# Polls



Two months out: A remade race in the aftermath of Dobbs

Dan Guild is a lawyer and project manager who lives in New Hampshire. In addition to writing for Bleeding Heartland, he has written for CNN and Sabato’s Crystal Ball. He also contributed to the Washington Post’s 2020 primary simulations. Follow him on Twitter @dcg1114.

The U.S. Supreme Court released its decision in Dobbs v. Jackson Women’s Health on June 24. Overturning Roe v Wade caused a political earthquake.

I created this table to show the magnitude of the change in the generic ballot (which asks voters whether they plan to support a Democrat or a Republican for Congress). My averages differ from sites like FiveThirtyEight and RealClearPolitics, because I compare results across time from each pollster, rather than averaging all polls at a point in time. (I will explain why this matters at the end of this article.)

Continue Reading...

Can Chuck Grassley really lose?

Dan Guild is a lawyer and project manager who lives in New Hampshire. In addition to writing for Bleeding Heartland, he has written for CNN and Sabato’s Crystal Ball. He also contributed to the Washington Post’s 2020 primary simulations. Follow him on Twitter @dcg1114.

Asking if Senator Chuck Grassley could lose seems absurd. He has received more than 60 percent of the vote every time he has been up for re-election, beginning in 1986. He represents the opposition party at a time when President Joe Biden’s approval rating is below 40 percent.

The Des Moines Register has not released Biden’s approval numbers for their latest Iowa Poll by Selzer & Co, but in March they found Biden’s approval in Iowa was 35 percent, with 59 percent of respondents disapproving. Given the national trends, it is unlikely that the president’s numbers have improved in Iowa since then. Moreover, Republicans have made big gains in Iowa since President Barack Obama carried the state in 2012.

Continue Reading...

How close are Iowa's races for Senate, governor?

If you listen to leading national forecasters, U.S. Senator Chuck Grassley and Governor Kim Reynolds are in no danger of losing this November. Inside Elections, the Cook Political Report, and Sabato’s Crystal Ball all put Iowa’s elections for Senate and governor in the “solid” or “safe” Republican category.

But last week, Mike Franken’s Senate campaign released partial results from an internal poll showing the Democrat within striking distance of Grassley. And the only poll of the governor’s race released this year showed Reynolds ahead of Democrat Deidre DeJear by just 8 points.

In past election cycles, media organizations commissioned more frequent political surveys. For instance, Survey USA tracked approval ratings for Iowa’s senators and governor on a monthly basis during the 2000s.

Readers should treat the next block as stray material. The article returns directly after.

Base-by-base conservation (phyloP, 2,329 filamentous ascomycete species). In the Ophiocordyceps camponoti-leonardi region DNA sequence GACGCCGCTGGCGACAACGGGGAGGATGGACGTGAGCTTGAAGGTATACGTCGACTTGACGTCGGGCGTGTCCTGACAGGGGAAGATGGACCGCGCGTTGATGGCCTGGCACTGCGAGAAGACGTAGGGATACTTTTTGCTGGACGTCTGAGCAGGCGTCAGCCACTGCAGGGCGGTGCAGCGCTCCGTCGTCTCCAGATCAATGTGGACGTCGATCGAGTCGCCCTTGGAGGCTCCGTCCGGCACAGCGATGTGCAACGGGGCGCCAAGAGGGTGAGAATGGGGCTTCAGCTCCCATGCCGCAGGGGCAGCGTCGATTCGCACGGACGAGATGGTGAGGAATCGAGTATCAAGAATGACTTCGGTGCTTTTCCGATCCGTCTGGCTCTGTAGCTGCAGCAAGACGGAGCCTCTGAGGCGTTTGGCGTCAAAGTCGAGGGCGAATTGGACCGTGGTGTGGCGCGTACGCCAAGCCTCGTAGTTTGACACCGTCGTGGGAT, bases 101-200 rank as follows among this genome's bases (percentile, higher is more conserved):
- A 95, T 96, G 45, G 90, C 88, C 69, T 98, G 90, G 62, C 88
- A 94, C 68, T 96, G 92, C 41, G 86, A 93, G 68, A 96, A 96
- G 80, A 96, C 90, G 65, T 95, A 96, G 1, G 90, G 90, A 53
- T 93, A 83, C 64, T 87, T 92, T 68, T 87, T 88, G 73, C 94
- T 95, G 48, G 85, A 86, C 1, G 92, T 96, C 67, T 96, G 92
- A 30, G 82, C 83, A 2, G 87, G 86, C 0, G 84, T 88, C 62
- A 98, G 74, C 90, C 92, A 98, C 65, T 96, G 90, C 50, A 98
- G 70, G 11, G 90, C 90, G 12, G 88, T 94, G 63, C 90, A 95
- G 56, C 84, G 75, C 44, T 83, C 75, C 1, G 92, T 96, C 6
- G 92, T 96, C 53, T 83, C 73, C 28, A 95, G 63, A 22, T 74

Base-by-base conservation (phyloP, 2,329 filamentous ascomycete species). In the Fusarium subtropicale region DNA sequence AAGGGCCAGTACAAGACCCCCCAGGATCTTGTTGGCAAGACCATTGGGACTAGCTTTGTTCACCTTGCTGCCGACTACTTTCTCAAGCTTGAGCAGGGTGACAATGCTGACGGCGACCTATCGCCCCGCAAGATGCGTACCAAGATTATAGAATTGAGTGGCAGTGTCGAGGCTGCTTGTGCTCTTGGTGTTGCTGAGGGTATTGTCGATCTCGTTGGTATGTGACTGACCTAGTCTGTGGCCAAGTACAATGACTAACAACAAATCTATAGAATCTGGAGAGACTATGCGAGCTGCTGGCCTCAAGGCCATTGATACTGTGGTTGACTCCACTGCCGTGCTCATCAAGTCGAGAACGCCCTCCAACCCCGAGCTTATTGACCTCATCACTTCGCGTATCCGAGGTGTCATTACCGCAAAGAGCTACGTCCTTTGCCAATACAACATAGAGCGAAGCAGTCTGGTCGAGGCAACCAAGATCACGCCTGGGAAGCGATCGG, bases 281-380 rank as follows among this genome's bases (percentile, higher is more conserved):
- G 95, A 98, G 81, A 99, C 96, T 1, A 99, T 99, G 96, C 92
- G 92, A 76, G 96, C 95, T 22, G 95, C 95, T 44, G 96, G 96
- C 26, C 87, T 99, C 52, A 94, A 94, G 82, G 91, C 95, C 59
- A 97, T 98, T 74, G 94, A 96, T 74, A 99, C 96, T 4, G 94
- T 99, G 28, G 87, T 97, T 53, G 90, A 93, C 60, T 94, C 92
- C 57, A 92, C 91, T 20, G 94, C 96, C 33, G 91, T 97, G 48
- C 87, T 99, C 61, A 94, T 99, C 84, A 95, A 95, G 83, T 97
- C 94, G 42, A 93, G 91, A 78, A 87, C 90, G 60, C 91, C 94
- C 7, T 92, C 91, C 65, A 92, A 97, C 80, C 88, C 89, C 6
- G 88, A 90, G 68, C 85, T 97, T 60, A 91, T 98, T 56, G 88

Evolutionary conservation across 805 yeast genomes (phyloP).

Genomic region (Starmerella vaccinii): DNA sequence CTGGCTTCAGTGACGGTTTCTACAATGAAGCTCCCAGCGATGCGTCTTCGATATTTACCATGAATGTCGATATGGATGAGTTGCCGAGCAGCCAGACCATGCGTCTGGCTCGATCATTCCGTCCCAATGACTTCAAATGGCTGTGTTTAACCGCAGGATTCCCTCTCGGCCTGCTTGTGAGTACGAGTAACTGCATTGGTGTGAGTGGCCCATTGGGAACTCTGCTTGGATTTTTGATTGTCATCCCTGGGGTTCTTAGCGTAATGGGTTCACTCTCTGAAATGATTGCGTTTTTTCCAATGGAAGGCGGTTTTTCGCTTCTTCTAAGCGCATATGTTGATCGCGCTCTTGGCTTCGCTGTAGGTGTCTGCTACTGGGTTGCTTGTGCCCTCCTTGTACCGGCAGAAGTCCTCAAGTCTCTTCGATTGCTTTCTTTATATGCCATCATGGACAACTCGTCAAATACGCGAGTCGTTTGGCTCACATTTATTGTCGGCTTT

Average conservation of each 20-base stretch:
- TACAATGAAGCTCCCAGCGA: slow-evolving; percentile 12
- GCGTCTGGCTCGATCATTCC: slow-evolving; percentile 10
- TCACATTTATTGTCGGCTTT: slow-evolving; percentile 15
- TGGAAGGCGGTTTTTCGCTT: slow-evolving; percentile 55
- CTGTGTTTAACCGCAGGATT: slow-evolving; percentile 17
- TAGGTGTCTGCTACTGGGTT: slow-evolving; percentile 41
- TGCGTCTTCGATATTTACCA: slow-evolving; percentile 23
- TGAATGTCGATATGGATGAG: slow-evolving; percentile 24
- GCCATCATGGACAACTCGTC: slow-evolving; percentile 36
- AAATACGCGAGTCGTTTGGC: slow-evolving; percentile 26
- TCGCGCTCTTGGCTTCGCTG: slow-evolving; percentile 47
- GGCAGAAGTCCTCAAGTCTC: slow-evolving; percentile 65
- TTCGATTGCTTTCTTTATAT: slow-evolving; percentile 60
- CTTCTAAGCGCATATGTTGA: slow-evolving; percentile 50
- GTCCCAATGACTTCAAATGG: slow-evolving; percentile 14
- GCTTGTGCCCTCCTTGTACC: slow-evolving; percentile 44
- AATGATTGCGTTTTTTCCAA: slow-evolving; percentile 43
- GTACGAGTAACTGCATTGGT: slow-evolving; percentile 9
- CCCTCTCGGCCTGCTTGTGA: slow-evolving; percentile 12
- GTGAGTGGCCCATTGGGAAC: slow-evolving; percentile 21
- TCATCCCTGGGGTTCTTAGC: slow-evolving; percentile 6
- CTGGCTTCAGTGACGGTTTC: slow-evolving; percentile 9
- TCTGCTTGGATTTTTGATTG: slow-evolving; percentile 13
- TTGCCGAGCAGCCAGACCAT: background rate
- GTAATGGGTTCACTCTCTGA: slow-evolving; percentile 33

Unfortunately, polling has been another casualty of newsroom budget cuts. While campaign coverage should not focus excessively on the horse race, occasional independent snapshots of public opinion are important. Otherwise conventional wisdom can lead to genuinely competitive races being overlooked.

Continue Reading...

Democrats gain after Dobbs

Dan Guild: Seven of eight nationwide polls taken since the Dobbs opinion was released showed higher support for Democrats since the prior survey from the same pollster.

I hope to write more about generic ballot polling in detail, but for now I want to write about the U.S. Supreme Court overturning Roe v. Wade and the 2022 election. To date, eight nationwide polls have been completed since the court released the Dobbs opinion on June 24.

When analyzing how an event affected public opinion, it is important to compare surveys from the same pollster over time. This table summarizes each and highlights the change.

Continue Reading...

How far can Iowa Republicans go to ban abortion? (updated)

The worst-case scenario for bodily autonomy in Iowa played out over the past ten days. First, the Iowa Supreme Court on June 17 overturned its own 2018 precedent that established a fundamental right to abortion, protected by the state constitution. Then, the U.S. Supreme Court on June 24 overturned the 1973 Roe v Wade decision that established a federal constitutional right to an abortion, and the related Casey decision of 1992.

Top Iowa Republicans immediately promised further action to restrict abortion, which is now legal in Iowa up to 20 weeks of pregnancy. It’s not yet clear when they will try to pass a new law, which exceptions (if any) may be on the table, or whether a ban modeled on other state laws could survive an Iowa court challenge.

Continue Reading...

Choosing the Democrat who can beat Chuck Grassley

Richard Bender served on former Iowa U.S. Senator Tom Harkin’s staff and previously worked for the late former U.S. Sen. John Culver. His long career in public service included devising and implementing the Iowa caucus system used by Democrats since the 1970s.

I have been involved in more than 20 Iowa general elections, working for the Iowa Democratic Party for five years and for U.S. Representative and then Senator Tom Harkin for 37 years. I believe Mike Franken is the most logical choice for Democrats in the June 7 primary because he is best positioned to win and has the experience to be a quality senator.

Continue Reading...
View More...